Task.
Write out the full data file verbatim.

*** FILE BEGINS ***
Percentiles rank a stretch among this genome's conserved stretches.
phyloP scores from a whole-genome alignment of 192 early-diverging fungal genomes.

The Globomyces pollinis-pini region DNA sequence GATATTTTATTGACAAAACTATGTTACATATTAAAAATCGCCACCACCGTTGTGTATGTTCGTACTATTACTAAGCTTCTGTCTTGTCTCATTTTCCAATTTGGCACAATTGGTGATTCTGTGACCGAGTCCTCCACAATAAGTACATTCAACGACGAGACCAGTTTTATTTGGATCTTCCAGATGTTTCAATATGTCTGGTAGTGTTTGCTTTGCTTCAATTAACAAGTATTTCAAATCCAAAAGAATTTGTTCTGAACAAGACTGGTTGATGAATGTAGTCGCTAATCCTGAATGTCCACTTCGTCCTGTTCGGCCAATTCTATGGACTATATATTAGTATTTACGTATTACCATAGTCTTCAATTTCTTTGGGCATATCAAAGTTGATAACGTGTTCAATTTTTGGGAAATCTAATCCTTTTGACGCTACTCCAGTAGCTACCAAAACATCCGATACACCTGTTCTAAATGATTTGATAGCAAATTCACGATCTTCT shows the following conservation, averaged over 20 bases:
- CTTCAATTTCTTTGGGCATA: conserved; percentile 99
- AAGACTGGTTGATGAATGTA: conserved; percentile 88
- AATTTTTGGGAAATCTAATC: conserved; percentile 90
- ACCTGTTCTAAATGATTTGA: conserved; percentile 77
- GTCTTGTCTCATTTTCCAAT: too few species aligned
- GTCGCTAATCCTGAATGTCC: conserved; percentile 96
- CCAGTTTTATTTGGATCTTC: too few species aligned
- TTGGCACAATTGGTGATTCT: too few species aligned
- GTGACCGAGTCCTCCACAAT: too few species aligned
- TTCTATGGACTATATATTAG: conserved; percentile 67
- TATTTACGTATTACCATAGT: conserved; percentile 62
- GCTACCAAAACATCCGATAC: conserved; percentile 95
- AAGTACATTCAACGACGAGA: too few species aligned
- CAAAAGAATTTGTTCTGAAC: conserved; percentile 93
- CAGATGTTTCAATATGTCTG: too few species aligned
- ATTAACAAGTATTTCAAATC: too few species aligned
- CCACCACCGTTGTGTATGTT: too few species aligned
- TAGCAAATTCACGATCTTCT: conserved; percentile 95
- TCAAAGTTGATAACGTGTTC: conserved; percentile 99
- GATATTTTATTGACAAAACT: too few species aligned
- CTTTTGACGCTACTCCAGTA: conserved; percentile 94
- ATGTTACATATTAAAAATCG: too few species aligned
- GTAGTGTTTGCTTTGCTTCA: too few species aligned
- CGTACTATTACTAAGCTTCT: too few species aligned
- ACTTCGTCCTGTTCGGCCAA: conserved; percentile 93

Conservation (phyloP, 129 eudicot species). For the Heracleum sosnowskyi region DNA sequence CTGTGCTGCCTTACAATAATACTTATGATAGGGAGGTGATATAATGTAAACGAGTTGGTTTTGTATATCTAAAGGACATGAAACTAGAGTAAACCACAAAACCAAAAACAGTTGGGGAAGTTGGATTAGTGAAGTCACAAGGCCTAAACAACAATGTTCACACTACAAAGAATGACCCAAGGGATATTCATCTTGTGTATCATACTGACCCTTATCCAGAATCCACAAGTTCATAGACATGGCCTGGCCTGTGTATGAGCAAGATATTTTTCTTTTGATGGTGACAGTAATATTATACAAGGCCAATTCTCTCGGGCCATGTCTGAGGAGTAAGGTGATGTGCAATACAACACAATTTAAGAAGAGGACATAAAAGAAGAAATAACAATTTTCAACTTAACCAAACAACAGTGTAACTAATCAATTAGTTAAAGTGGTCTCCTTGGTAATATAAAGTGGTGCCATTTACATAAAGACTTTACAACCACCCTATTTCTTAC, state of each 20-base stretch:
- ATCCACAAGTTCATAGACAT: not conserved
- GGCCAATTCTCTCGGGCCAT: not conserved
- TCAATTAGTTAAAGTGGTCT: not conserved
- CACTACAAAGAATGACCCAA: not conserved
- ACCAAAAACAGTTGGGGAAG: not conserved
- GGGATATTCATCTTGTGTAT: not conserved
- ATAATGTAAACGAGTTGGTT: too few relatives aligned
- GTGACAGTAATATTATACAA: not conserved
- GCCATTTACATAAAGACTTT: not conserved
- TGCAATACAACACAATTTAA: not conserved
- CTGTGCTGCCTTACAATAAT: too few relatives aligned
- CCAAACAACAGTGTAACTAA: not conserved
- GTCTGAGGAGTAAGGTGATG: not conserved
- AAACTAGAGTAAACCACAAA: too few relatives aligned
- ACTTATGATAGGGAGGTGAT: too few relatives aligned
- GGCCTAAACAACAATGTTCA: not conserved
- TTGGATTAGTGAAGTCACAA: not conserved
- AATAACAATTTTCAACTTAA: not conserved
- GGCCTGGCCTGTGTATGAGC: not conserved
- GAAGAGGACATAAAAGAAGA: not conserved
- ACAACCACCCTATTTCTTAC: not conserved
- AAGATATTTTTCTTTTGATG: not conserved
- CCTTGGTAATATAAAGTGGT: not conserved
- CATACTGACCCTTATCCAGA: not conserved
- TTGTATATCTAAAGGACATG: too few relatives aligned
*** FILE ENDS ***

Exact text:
Percentiles rank a stretch among this genome's conserved stretches.
phyloP scores from a whole-genome alignment of 192 early-diverging fungal genomes.

The Globomyces pollinis-pini region DNA sequence GATATTTTATTGACAAAACTATGTTACATATTAAAAATCGCCACCACCGTTGTGTATGTTCGTACTATTACTAAGCTTCTGTCTTGTCTCATTTTCCAATTTGGCACAATTGGTGATTCTGTGACCGAGTCCTCCACAATAAGTACATTCAACGACGAGACCAGTTTTATTTGGATCTTCCAGATGTTTCAATATGTCTGGTAGTGTTTGCTTTGCTTCAATTAACAAGTATTTCAAATCCAAAAGAATTTGTTCTGAACAAGACTGGTTGATGAATGTAGTCGCTAATCCTGAATGTCCACTTCGTCCTGTTCGGCCAATTCTATGGACTATATATTAGTATTTACGTATTACCATAGTCTTCAATTTCTTTGGGCATATCAAAGTTGATAACGTGTTCAATTTTTGGGAAATCTAATCCTTTTGACGCTACTCCAGTAGCTACCAAAACATCCGATACACCTGTTCTAAATGATTTGATAGCAAATTCACGATCTTCT shows the following conservation, averaged over 20 bases:
- CTTCAATTTCTTTGGGCATA: conserved; percentile 99
- AAGACTGGTTGATGAATGTA: conserved; percentile 88
- AATTTTTGGGAAATCTAATC: conserved; percentile 90
- ACCTGTTCTAAATGATTTGA: conserved; percentile 77
- GTCTTGTCTCATTTTCCAAT: too few species aligned
- GTCGCTAATCCTGAATGTCC: conserved; percentile 96
- CCAGTTTTATTTGGATCTTC: too few species aligned
- TTGGCACAATTGGTGATTCT: too few species aligned
- GTGACCGAGTCCTCCACAAT: too few species aligned
- TTCTATGGACTATATATTAG: conserved; percentile 67
- TATTTACGTATTACCATAGT: conserved; percentile 62
- GCTACCAAAACATCCGATAC: conserved; percentile 95
- AAGTACATTCAACGACGAGA: too few species aligned
- CAAAAGAATTTGTTCTGAAC: conserved; percentile 93
- CAGATGTTTCAATATGTCTG: too few species aligned
- ATTAACAAGTATTTCAAATC: too few species aligned
- CCACCACCGTTGTGTATGTT: too few species aligned
- TAGCAAATTCACGATCTTCT: conserved; percentile 95
- TCAAAGTTGATAACGTGTTC: conserved; percentile 99
- GATATTTTATTGACAAAACT: too few species aligned
- CTTTTGACGCTACTCCAGTA: conserved; percentile 94
- ATGTTACATATTAAAAATCG: too few species aligned
- GTAGTGTTTGCTTTGCTTCA: too few species aligned
- CGTACTATTACTAAGCTTCT: too few species aligned
- ACTTCGTCCTGTTCGGCCAA: conserved; percentile 93

Conservation (phyloP, 129 eudicot species). For the Heracleum sosnowskyi region DNA sequence CTGTGCTGCCTTACAATAATACTTATGATAGGGAGGTGATATAATGTAAACGAGTTGGTTTTGTATATCTAAAGGACATGAAACTAGAGTAAACCACAAAACCAAAAACAGTTGGGGAAGTTGGATTAGTGAAGTCACAAGGCCTAAACAACAATGTTCACACTACAAAGAATGACCCAAGGGATATTCATCTTGTGTATCATACTGACCCTTATCCAGAATCCACAAGTTCATAGACATGGCCTGGCCTGTGTATGAGCAAGATATTTTTCTTTTGATGGTGACAGTAATATTATACAAGGCCAATTCTCTCGGGCCATGTCTGAGGAGTAAGGTGATGTGCAATACAACACAATTTAAGAAGAGGACATAAAAGAAGAAATAACAATTTTCAACTTAACCAAACAACAGTGTAACTAATCAATTAGTTAAAGTGGTCTCCTTGGTAATATAAAGTGGTGCCATTTACATAAAGACTTTACAACCACCCTATTTCTTAC, state of each 20-base stretch:
- ATCCACAAGTTCATAGACAT: not conserved
- GGCCAATTCTCTCGGGCCAT: not conserved
- TCAATTAGTTAAAGTGGTCT: not conserved
- CACTACAAAGAATGACCCAA: not conserved
- ACCAAAAACAGTTGGGGAAG: not conserved
- GGGATATTCATCTTGTGTAT: not conserved
- ATAATGTAAACGAGTTGGTT: too few relatives aligned
- GTGACAGTAATATTATACAA: not conserved
- GCCATTTACATAAAGACTTT: not conserved
- TGCAATACAACACAATTTAA: not conserved
- CTGTGCTGCCTTACAATAAT: too few relatives aligned
- CCAAACAACAGTGTAACTAA: not conserved
- GTCTGAGGAGTAAGGTGATG: not conserved
- AAACTAGAGTAAACCACAAA: too few relatives aligned
- ACTTATGATAGGGAGGTGAT: too few relatives aligned
- GGCCTAAACAACAATGTTCA: not conserved
- TTGGATTAGTGAAGTCACAA: not conserved
- AATAACAATTTTCAACTTAA: not conserved
- GGCCTGGCCTGTGTATGAGC: not conserved
- GAAGAGGACATAAAAGAAGA: not conserved
- ACAACCACCCTATTTCTTAC: not conserved
- AAGATATTTTTCTTTTGATG: not conserved
- CCTTGGTAATATAAAGTGGT: not conserved
- CATACTGACCCTTATCCAGA: not conserved
- TTGTATATCTAAAGGACATG: too few relatives aligned